For all of us who had late spring and summer babies, kindergarten brings a pressing question with it: should I hold my kindergartner back?
This question is no small thing to consider. There are implications for sending a young kindergartner to school on schedule or holding them back a year.
If you are in this boat, you are not alone. Parents all over the country have this debate. We have some things to consider to help you make this tough decision.
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The Basics of Red-shirting Your Kindergartner
Red-shirting is a term used typically applied to college athletes that don’t start playing their first year in college. A “red-shirt freshman” is a player who practiced a year with the team but never played in the game. As a result, the player gets an extra year of eligibility.
When applied to kindergartners, the term means to keep a child from starting kindergarten when their birth date allows them to start. In college, red-shirting enables an athlete to hone their skills and increase their strength. Red-shirting isn’t much different for kindergartners.
When you hold a young kindergartner back, it allows the extra year to grow in physical size and maturity. A year is a long time and a lot of development for young kids.
When it comes to holding your kindergartner back, there are several things to consider. Everything from their academics to their personality to the local school district can play a role.
Most importantly, the decision on whether to send your young kindergartner on to school now or next year comes down to the parents.
While you should put some stock in how “prepared” your child is for school, this is not the most critical aspect. If they only know some of the recommended sight words, but not all, that won’t seriously affect them in kindergarten.
However, if your child does not know any of their letters and does not seem interested in learning at all, it might be a good idea to take an extra year. Not knowing everything they “should” know is one thing; not being mature enough or have the desire to learn is another.
While considering academics, now is one aspect, finding out the long-term benefits for academics is another. Research has shown that older students outperform younger students throughout the rest of their school career.
Older students consistently perform better on standardized tests. While the gap does narrow with time, the effects are still evident.
Your child’s personality is vital to consider, as well. Does your young kindergartner listen well? Can they sit still for more extended periods without getting restless? Are they able to focus and follow instructions well?
Your child might not be ready for kindergarten if the answer is no to some or all of these. There is nothing wrong with your child if they would rather play during the day than sit at a desk, surely most elementary school students feel that way. However, a kindergartner has to be able to sit at their desk and follow instructions.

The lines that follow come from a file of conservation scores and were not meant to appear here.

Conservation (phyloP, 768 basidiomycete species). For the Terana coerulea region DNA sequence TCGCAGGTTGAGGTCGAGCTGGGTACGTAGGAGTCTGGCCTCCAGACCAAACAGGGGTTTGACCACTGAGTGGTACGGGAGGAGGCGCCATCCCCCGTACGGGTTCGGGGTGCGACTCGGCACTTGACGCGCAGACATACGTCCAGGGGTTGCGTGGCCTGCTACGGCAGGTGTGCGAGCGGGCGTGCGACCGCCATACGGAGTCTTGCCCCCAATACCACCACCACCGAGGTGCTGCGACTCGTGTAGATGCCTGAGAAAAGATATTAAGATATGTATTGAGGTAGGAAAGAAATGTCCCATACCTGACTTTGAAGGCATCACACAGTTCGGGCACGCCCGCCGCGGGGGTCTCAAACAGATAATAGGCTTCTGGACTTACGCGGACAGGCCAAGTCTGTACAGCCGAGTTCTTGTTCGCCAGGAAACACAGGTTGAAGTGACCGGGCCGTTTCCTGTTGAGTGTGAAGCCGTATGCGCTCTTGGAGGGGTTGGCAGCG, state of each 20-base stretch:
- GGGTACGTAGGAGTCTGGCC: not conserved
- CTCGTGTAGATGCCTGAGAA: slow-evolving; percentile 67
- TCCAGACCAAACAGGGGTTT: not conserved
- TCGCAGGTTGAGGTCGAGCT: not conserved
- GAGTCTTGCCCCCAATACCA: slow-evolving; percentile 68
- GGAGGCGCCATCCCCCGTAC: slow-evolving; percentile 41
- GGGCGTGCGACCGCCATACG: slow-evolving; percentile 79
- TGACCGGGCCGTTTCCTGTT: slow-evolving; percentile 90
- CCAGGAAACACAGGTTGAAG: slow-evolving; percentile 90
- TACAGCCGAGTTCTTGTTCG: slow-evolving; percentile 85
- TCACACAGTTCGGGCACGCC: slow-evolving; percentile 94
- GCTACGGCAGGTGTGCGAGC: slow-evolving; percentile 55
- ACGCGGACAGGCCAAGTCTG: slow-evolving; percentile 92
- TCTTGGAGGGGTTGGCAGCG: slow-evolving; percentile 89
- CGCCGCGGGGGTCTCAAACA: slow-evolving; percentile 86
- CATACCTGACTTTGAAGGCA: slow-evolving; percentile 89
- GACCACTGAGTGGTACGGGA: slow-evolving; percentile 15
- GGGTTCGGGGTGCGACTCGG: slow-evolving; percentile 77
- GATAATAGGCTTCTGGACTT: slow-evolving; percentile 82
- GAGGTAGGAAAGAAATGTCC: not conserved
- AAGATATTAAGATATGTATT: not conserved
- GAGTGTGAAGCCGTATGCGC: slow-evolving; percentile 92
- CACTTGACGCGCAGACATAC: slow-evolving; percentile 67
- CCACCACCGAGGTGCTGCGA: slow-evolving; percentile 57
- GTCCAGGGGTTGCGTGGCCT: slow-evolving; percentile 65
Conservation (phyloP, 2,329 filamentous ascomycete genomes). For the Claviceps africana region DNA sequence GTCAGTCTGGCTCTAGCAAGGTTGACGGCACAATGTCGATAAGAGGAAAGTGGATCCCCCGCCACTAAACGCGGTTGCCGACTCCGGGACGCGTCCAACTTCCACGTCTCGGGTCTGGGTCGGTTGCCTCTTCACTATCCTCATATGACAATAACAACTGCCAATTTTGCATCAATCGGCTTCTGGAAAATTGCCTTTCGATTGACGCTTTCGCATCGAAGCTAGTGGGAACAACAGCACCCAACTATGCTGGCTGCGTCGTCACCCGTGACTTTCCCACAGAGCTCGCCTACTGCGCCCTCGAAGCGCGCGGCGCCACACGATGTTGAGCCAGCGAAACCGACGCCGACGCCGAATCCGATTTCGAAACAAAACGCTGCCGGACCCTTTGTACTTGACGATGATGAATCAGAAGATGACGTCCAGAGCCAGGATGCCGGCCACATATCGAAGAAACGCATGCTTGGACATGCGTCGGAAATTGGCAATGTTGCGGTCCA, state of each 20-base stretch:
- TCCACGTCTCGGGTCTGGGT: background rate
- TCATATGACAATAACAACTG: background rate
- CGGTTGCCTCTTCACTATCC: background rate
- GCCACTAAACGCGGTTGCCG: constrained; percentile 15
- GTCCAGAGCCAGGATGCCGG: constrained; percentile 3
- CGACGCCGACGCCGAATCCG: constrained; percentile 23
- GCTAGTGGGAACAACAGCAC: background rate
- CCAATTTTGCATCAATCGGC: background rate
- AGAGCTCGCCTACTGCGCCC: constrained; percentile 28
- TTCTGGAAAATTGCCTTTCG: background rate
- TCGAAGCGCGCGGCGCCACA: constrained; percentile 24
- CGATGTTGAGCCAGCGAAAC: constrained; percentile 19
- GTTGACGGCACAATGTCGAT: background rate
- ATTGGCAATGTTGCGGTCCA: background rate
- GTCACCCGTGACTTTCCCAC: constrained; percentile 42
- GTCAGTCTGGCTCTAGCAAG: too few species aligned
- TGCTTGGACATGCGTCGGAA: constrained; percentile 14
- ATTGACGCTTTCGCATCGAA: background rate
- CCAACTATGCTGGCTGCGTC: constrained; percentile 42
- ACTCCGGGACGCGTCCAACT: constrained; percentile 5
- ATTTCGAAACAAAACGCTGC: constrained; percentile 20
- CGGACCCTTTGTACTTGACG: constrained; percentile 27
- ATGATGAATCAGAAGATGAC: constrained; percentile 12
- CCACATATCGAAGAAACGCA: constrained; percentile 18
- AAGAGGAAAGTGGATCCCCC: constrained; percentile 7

Another thing to consider is their excitement level. Some kids can’t wait to start school, but others might be dreading the idea of leaving home and their siblings all day.
Just because your child is excited to start, does not mean they are ready. However, it is a crucial factor to consider. If they are not quite willing and don’t want to be there, it will be a long year in kindergarten.
Finally, consider your local district. Unfortunately, there are vast differences between school districts.
The first thing to look at is the actual cutoff date for kindergarten for your district. They vary widely and can be as early as July or August or as late as October.
You should also consider the average size of classes. Some districts set the number of students much lower than others. If you are sending a young kindergartner to school, smaller class sizes will help greatly.
Another thing to consider for delaying kindergarten is the district’s curriculum and any changes made. Ask what your child will be required to do at the end of the year. Do they need to count to 100? Or will they need to start recognizing fractions? What sight words are they expecting them to know?
When you know what the curriculum entails, consider whether your child is ready to tackle it. This idea hearkens back to their personality.
How About a Repeat?
Another option, though not ideal, is a kindergarten repeat. Sometimes, a child completes some or all of their kindergarten year but is not ready for first grade. Many parents decide to have their child repeat kindergarten.
You might hear from your child’s teacher that they are unable or unwilling to participate and follow along. While a repeat or a stop and start again next year is not ideal, it is essential to consider your child and their personality. If it is better for them in the long run to repeat kindergarten, there is nothing wrong with going that route.
Many factors might make your child need to repeat kindergarten. If their fine-motor skills are not where they should be after a year in school, it could benefit your child to repeat kindergarten.
You want your kindergartner to be able to meet the requirements of first grade in your district. If they start kindergarten but are not thriving or finish the year, and you don’t feel they’re ready, a kindergarten repeat might be the best course of action.
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Whether you’re sending your child to kindergarten for the first or second time, or whatever grade they are going into, school supplies are a necessity. Follow our tips for successful school supply shopping.